Lagrangian Spatio-Temporal Covariance Functions for Multivariate Nonstationary Random Fields

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In geostatistical analysis, we are faced with the formidable challenge of specifying a valid spatio-temporal covariance function, either directly or through the construction of processes. This task is difficult as these functions should yield positive definite covariance matrices. In recent years, we have seen a flourishing of methods and theories on constructing spatio-temporal covariance functions satisfying the positive definiteness requirement. The current state-of-the-art when modeling environmental processes are those that embed the associated physical laws of the system. The class of Lagrangian spatio-temporal covariance functions fulfills this requirement. Moreover, this class possesses the allure that they turn already established purely spatial covariance functions into spatio-temporal covariance functions by a direct application of the concept of Lagrangian reference frame. In this dissertation, several developments are proposed and new features are provided to this special class. First, the application of the Lagrangian reference frame on transported purely spatial random fields with second-order nonstationarity is explored, an appropriate estimation methodology is proposed, and the consequences of model misspecification is tackled. Furthermore, the new Lagrangian models and the new estimation technique are used to analyze particulate matter concentrations over Saudi Arabia. Second, a multivariate version of the Lagrangian framework is established, catering to both second-order stationary and nonstationary spatio-temporal random fields. The capabilities of the Lagrangian spatio-temporal cross-covariance functions are demonstrated on a bivariate reanalysis climate model output dataset previously analyzed using purely spatial covariance functions. Lastly, the class of Lagrangian spatio-temporal cross-covariance functions with multiple transport behaviors is presented, its properties are explored, and its use is demonstrated on a bivariate pollutant dataset of particulate matter in Saudi Arabia. Moreover, the importance of accounting for multiple transport behaviors is discussed and validated via numerical experiments. Together, these three extensions to the Lagrangian framework makes it a more viable geostatistical approach in modeling realistic transport scenarios.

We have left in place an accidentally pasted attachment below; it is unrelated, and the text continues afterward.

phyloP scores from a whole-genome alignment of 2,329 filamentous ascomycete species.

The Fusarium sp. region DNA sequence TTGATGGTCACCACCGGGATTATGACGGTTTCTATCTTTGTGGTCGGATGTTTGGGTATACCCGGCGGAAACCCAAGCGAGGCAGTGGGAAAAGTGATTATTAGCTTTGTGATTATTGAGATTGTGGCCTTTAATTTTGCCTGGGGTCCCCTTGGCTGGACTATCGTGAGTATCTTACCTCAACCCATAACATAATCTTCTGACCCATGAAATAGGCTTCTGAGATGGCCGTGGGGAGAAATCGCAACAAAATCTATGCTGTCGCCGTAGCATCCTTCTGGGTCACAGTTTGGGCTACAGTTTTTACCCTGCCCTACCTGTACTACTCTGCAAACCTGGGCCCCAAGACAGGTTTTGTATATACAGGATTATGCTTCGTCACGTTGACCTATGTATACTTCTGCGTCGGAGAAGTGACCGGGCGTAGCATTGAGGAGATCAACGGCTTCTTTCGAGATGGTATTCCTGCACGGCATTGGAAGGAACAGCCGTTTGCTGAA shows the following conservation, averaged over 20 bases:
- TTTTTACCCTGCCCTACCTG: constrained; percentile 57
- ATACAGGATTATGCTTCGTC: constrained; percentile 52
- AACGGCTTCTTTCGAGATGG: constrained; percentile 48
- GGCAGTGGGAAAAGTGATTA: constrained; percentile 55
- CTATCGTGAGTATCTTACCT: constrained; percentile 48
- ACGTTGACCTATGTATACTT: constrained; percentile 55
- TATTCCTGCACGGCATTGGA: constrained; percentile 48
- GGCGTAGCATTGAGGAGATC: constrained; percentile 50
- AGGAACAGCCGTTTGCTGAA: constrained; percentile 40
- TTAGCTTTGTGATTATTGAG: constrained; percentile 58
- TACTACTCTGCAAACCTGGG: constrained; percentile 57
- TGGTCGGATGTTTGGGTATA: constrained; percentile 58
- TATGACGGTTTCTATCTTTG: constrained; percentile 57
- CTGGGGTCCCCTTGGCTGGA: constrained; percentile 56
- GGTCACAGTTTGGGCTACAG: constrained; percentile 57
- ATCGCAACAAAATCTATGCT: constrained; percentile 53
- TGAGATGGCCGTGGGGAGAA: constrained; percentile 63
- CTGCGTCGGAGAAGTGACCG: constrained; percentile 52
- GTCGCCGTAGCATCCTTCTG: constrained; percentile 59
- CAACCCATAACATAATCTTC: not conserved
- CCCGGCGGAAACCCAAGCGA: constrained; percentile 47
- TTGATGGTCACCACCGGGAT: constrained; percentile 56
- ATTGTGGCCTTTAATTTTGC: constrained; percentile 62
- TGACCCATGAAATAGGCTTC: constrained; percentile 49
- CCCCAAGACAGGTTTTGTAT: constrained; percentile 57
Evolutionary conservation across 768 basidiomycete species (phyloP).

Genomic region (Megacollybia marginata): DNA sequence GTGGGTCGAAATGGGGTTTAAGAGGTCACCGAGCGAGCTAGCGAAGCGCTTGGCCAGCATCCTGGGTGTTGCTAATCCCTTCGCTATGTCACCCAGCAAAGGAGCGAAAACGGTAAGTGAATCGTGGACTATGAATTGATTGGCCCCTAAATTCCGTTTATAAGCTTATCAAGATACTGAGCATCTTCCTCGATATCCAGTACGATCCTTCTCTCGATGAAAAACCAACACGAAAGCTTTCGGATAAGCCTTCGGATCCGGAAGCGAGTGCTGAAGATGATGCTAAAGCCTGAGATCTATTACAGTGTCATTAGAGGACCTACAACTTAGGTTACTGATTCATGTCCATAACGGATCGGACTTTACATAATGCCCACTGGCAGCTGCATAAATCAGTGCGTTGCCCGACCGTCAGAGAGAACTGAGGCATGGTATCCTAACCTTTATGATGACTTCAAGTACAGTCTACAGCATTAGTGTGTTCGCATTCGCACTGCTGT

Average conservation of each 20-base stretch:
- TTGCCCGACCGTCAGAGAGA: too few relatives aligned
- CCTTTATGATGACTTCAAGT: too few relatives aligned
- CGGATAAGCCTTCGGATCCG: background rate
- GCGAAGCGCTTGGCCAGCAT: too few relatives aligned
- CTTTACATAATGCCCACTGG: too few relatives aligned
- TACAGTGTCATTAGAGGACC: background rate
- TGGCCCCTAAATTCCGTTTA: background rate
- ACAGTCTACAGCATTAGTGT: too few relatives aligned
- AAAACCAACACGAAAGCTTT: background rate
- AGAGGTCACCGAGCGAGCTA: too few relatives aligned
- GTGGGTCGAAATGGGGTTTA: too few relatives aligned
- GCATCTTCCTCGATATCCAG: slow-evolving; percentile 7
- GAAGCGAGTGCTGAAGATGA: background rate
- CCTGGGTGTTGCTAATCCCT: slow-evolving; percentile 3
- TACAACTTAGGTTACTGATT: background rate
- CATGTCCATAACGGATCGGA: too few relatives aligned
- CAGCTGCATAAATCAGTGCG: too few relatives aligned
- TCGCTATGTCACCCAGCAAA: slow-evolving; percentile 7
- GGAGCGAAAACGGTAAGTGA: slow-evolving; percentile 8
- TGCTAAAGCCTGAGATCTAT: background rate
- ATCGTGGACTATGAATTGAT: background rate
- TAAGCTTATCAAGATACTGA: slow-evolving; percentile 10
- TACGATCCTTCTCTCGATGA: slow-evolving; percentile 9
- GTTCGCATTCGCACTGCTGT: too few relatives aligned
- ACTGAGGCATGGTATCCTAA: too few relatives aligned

Brief Biography

Mary Lai Salvaña is a PhD student in the Spatio-Temporal Statistics & Data Science group at King Abdullah University of Science and Technology (KAUST). She received her BS and MS degrees in Applied Mathematics in 2015 and 2016 from Ateneo de Manila University, Philippines. Her research interest includes multivariate spatio-temporal statistics and high performance computing for large spatial and spatio-temporal datasets.

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